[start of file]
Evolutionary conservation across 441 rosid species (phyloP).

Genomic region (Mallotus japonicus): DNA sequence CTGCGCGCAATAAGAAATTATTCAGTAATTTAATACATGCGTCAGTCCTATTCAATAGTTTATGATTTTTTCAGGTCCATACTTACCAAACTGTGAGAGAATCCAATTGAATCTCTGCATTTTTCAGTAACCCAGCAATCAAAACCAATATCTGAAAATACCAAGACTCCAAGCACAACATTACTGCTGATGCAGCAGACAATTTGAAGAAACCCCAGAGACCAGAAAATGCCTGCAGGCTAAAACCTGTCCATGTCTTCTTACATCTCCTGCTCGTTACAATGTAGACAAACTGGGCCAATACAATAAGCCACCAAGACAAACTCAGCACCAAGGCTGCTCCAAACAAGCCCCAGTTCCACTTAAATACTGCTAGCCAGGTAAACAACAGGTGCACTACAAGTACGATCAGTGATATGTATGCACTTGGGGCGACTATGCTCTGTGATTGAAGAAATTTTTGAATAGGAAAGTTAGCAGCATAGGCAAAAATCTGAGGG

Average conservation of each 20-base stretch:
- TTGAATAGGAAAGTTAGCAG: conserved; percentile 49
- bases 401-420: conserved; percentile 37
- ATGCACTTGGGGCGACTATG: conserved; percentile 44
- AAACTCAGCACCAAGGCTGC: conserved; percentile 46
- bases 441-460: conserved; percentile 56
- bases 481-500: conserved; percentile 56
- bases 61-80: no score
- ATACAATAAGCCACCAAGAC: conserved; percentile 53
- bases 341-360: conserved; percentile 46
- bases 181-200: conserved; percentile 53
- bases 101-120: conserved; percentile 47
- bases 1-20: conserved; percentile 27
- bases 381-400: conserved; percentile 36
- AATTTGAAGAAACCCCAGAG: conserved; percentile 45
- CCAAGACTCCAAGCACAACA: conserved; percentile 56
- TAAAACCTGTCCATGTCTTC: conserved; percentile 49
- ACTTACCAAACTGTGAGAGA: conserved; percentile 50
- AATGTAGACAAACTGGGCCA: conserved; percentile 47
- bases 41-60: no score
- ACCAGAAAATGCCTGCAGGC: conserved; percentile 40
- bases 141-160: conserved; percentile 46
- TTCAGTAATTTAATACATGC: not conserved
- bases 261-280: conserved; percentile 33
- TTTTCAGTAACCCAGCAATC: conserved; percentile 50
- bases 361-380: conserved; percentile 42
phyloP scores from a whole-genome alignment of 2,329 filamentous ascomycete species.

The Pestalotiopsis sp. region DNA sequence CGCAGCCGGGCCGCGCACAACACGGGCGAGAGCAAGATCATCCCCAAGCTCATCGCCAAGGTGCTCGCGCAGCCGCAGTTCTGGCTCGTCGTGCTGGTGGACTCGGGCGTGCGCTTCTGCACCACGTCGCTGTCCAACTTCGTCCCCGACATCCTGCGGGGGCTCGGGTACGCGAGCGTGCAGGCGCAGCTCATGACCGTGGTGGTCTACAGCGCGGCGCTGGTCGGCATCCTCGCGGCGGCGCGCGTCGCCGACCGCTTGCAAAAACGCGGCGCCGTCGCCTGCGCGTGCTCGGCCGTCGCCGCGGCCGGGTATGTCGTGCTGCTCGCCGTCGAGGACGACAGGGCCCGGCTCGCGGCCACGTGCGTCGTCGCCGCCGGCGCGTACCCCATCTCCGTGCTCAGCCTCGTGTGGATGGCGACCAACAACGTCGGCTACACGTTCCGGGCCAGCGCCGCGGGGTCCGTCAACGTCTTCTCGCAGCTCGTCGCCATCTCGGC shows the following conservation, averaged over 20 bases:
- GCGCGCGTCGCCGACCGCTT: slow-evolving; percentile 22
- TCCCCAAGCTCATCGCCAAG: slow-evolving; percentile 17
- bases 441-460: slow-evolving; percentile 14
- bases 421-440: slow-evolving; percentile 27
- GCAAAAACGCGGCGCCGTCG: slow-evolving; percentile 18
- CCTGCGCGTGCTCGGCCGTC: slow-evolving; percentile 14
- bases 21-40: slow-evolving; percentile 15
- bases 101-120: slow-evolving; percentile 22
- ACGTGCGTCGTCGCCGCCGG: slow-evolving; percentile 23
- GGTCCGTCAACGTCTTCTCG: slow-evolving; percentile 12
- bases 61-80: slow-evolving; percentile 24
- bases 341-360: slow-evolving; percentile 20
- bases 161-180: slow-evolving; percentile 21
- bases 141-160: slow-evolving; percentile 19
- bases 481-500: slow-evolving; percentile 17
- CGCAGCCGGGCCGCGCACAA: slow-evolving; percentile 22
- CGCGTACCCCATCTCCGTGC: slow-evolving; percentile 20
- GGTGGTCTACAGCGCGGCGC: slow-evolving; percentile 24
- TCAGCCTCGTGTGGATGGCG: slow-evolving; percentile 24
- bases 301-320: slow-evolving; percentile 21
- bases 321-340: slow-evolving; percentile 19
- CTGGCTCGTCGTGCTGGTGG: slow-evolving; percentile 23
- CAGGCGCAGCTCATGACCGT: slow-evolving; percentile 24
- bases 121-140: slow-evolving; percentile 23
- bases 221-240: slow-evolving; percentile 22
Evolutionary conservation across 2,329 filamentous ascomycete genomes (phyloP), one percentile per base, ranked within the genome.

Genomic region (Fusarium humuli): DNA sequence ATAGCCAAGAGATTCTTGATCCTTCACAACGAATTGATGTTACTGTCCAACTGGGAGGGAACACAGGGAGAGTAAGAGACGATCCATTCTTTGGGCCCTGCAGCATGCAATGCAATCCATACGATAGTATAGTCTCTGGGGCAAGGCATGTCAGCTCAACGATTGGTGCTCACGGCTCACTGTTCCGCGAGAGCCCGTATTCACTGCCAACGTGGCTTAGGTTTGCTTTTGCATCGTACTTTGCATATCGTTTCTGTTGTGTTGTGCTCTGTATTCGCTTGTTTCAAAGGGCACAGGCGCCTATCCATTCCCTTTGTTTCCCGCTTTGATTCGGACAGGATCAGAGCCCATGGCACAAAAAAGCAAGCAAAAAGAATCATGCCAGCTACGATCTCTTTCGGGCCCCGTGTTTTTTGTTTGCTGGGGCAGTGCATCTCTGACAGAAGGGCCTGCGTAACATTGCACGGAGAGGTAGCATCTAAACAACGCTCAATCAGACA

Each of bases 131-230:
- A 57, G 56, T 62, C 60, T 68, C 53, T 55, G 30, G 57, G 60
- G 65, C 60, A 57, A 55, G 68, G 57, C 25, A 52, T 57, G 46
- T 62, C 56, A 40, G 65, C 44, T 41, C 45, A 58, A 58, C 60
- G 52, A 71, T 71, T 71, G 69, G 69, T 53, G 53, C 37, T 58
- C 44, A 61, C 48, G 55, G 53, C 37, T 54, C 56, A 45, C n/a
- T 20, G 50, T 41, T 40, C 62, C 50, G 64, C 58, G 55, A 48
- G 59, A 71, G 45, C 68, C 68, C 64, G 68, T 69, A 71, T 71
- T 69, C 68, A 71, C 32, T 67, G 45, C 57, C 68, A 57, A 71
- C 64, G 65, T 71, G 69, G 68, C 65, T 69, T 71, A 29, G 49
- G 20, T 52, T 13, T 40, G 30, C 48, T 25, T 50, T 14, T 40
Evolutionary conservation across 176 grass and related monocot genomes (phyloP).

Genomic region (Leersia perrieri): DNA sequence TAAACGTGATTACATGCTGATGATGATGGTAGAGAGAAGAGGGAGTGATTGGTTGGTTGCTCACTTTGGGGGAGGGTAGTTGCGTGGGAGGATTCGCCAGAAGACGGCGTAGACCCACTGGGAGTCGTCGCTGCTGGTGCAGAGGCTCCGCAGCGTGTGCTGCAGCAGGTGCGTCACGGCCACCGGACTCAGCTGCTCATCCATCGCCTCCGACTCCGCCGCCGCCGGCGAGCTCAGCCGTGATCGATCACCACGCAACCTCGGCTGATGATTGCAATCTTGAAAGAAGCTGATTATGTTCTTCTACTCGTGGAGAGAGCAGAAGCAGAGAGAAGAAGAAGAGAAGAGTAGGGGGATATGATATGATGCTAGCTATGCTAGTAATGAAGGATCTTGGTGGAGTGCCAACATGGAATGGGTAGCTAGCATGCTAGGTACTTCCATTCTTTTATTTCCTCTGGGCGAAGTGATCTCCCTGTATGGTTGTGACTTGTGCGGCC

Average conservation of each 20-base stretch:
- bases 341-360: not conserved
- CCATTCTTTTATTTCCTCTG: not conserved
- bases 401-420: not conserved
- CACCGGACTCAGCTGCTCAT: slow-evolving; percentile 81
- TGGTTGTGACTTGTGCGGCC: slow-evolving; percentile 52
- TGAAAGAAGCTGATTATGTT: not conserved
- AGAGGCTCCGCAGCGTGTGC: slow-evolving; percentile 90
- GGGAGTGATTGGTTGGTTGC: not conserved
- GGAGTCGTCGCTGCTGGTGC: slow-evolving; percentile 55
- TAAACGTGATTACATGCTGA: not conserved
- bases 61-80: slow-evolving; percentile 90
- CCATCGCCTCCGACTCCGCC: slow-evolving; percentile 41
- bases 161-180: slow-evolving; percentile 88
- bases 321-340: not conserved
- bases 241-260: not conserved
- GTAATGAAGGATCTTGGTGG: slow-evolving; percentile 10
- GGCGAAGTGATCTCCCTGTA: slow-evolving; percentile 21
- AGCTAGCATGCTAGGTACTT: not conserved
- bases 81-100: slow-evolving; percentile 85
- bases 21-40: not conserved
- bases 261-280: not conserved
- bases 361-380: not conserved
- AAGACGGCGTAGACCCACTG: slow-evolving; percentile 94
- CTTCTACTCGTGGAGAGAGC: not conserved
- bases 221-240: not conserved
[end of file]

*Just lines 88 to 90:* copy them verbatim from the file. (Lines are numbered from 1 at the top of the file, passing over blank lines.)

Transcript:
- GGCGAAGTGATCTCCCTGTA: slow-evolving; percentile 21
- AGCTAGCATGCTAGGTACTT: not conserved
- bases 81-100: slow-evolving; percentile 85